Author`s name Timothy Bancroft-Hinchey

Unmanned aircraft: No thanks

The latest gossip has it that pilotless aircraft are soon to take to the skies, ferrying passengers from one part of the globe to another in an entirely automated process. Until what point does robotics have a use and at which point does the human being become redundant?

"Bugsplat!" shout the controllers of NATO unmanned aircraft, or Unmanned Aerial Vehicle, UAV, when from thousands of miles away they target someone on the ground somewhere hot and far-off. BANG! goes the drone. "BUGSPLAAAATT!" shouts the demented murderer from his computer console as he pumps the air with his arm and gets pats on the back from his fellows in crime in the control room.

This is (not) a nice example of where the human being controls the robot. But what about when human beings sit inside the robot, hundreds of them, and instead of hearing the familiar message from the flight deck about 30,000 feet and the outside temperature being minus whatever and the local time and temperature, they know that nobody is sitting on the flight deck?

Under normal circumstances, there would be a captain sitting on the left and a first officer sitting on the right, either them being the Pilot In Command (PIC), usually one on the outward leg and the other on the second leg.

In an emergency, the captain (usually the one with more experience in that type of aircraft) might assume control while the First Officer assumes control of communications and indeed in some airports, only captains have permission to perform a landing. The cockpit resource management (CRM), namely the communication between the two pilots as they pool experience to stabilise the aircraft in abnormal situations, is the main asset on board which will guarantee that a tricky situation does not become a critical one as they go through their checklist of operations to perform.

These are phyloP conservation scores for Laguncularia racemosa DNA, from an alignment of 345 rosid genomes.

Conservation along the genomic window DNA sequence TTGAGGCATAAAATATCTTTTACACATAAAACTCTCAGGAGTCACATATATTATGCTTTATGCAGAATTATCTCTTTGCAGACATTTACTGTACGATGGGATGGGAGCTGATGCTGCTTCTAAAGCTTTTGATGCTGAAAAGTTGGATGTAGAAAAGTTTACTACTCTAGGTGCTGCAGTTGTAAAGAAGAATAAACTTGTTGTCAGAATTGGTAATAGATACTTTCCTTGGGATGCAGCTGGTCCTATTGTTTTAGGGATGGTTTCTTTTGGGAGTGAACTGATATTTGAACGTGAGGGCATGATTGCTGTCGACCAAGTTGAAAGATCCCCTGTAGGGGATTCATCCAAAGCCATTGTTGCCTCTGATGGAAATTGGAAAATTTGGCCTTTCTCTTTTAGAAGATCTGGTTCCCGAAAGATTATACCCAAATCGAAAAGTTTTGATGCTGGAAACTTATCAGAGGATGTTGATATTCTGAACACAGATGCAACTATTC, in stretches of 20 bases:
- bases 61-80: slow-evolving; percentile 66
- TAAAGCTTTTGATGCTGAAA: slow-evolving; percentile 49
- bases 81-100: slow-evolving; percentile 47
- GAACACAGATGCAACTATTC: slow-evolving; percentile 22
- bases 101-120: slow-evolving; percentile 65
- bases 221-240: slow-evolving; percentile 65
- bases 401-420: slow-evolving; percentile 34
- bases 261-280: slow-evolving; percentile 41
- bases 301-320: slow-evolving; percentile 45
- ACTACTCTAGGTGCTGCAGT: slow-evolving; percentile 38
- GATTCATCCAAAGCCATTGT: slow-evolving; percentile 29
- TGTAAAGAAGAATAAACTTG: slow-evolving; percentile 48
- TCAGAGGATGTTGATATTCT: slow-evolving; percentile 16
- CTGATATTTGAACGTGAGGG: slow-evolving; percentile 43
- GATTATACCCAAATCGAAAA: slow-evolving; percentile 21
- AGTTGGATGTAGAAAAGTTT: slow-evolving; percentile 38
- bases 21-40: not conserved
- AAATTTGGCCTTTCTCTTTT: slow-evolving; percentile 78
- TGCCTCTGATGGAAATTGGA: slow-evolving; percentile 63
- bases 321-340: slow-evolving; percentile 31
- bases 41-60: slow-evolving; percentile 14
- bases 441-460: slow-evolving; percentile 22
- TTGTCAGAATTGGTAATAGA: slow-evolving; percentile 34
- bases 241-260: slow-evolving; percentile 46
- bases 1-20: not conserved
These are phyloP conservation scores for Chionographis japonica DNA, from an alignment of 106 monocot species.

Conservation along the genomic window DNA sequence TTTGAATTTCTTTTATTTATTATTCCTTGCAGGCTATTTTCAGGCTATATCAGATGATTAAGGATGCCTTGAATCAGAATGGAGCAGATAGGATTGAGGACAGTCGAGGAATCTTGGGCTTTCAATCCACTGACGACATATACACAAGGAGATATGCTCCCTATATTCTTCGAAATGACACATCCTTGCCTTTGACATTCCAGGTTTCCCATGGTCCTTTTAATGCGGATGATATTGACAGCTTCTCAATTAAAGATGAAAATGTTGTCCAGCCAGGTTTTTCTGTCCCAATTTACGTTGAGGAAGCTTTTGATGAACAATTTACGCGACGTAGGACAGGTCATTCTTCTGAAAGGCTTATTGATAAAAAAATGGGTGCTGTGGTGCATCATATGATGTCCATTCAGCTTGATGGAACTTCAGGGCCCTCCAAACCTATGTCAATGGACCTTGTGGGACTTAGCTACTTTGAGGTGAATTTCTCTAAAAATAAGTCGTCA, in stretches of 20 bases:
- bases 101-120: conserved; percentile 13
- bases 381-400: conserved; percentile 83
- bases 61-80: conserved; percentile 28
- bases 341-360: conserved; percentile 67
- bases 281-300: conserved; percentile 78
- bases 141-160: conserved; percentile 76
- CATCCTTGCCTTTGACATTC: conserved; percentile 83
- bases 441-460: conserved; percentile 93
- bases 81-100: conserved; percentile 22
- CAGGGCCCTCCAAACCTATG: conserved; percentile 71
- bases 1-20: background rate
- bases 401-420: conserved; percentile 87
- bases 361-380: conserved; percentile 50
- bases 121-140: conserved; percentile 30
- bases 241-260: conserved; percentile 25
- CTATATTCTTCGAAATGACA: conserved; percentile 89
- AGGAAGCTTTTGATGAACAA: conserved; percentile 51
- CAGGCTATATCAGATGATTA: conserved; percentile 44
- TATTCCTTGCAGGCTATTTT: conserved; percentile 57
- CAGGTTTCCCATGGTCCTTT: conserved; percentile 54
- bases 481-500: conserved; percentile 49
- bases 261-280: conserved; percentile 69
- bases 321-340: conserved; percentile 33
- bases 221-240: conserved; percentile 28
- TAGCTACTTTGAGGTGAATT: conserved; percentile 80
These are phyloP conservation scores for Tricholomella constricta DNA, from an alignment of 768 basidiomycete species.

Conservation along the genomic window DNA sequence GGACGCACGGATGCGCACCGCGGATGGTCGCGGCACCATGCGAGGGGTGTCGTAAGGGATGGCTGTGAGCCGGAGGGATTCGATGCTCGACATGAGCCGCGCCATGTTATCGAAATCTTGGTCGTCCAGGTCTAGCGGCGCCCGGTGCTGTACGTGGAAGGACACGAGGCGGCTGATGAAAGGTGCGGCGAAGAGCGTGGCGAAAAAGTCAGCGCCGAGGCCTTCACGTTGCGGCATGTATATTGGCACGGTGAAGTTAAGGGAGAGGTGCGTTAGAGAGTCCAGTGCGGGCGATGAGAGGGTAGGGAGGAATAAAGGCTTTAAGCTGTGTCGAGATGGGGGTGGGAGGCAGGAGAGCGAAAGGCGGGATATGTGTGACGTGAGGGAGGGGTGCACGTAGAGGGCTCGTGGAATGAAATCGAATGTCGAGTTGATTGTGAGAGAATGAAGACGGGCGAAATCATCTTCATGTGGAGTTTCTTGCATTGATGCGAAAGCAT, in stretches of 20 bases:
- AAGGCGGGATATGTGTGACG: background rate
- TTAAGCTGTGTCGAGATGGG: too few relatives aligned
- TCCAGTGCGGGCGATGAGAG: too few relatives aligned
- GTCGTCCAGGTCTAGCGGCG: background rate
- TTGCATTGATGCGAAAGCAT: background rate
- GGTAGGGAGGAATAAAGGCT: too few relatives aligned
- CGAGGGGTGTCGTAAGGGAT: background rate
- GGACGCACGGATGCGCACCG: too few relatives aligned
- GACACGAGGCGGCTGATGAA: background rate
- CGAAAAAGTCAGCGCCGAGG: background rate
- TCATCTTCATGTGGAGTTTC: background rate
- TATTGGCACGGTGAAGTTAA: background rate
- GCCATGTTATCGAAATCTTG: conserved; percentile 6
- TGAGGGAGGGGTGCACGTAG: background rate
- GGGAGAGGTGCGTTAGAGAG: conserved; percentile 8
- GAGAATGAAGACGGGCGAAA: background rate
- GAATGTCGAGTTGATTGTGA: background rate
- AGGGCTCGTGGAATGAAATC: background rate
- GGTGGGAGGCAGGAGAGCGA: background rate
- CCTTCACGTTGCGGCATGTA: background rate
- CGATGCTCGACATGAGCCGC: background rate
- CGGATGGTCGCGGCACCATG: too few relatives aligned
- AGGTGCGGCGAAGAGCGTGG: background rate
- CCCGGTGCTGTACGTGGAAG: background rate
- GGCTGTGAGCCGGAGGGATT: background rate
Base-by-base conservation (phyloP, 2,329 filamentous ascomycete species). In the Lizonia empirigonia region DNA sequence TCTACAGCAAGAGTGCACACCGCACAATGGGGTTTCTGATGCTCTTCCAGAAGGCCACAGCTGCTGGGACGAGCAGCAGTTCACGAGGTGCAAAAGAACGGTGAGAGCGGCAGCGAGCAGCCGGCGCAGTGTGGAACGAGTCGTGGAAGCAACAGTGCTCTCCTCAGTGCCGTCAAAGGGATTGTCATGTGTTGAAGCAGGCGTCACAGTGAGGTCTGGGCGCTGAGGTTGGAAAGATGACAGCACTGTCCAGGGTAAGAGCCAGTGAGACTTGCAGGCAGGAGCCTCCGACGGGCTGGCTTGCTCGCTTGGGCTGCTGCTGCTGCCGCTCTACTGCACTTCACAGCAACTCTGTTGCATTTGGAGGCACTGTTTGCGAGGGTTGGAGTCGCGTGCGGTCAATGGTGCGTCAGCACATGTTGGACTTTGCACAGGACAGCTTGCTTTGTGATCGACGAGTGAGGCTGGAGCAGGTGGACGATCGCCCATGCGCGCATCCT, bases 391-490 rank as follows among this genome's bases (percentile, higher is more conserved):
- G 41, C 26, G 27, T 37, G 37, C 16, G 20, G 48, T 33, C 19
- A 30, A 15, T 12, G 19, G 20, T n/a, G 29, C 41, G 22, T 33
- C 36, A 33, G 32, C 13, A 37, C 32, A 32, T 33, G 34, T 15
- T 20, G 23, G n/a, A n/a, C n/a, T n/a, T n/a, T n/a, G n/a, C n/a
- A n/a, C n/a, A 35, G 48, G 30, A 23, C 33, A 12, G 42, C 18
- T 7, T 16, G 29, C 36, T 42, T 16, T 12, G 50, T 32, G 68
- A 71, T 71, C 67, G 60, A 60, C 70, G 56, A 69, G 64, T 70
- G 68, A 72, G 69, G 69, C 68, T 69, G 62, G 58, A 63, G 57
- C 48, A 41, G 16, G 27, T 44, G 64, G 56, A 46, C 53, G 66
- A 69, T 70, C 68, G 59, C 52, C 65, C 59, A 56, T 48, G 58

While the major part of the flight is automated these days, the pilots are there to check that systems are functioning and to check if there are anomalies. Just occasionally, these appear. For example, what happened to the pitot tubes on the Air France Flight 447 from Rio de Janeiro to Paris in May 2009? Why didn't the automated Airbus system kick in to stabilise the aircraft, and why did it stall?

And what happens when there is a near collision near the ground and the TCAS (Traffic Collision Avoidance System) sends one aircraft down and the other one up, but the lower aircraft is too low and activates the alarm "Terrain, terrain. Pull up, pull up"?

What happens when there are conflicting head winds, tail winds and crosswinds with gusts greater than that which the aircraft is designed to withstand and windshear as the aircraft makes its final approach? Is the automated system going to simply activate the standard routine or do something "iffy" which in the event is the only way to put the equipment on the floor?

While Airbus is the plane for engineers and Boeing the aircraft for pilots, in both cases, give me a pilot, please.

Timothy Bancroft-Hinchey